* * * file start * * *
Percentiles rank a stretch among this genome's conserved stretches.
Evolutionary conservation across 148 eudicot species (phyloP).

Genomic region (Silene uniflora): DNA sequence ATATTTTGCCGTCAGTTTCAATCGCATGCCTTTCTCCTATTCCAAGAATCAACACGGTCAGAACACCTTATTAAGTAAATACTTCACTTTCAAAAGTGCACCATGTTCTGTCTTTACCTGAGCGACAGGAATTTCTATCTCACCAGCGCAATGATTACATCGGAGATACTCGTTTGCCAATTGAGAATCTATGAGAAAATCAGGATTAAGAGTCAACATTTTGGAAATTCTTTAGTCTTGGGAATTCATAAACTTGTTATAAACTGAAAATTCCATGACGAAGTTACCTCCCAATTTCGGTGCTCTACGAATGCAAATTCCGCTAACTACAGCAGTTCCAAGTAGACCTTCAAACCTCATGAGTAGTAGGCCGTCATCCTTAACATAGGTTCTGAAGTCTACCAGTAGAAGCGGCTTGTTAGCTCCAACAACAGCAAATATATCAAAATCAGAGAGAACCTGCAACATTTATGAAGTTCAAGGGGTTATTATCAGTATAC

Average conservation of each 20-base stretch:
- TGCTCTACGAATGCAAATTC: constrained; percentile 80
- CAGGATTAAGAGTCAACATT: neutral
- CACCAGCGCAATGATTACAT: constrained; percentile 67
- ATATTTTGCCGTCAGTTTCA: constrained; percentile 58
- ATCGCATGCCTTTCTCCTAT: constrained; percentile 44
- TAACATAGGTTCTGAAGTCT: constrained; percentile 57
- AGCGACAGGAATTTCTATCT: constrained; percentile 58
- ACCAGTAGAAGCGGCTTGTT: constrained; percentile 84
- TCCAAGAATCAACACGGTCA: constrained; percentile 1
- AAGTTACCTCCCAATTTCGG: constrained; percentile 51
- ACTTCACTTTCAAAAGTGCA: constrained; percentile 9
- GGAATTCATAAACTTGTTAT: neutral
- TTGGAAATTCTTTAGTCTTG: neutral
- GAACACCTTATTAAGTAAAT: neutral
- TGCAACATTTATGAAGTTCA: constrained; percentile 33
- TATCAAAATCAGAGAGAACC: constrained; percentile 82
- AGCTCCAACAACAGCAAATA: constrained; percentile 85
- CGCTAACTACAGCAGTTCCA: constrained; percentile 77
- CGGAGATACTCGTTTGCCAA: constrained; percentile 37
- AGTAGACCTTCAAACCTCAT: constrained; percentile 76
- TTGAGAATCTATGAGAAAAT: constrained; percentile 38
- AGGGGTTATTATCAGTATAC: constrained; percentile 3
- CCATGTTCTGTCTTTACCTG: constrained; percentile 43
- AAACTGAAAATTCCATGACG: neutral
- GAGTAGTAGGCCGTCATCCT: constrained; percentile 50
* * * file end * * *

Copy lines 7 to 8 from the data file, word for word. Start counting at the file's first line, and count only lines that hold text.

- CACCAGCGCAATGATTACAT: constrained; percentile 67
- ATATTTTGCCGTCAGTTTCA: constrained; percentile 58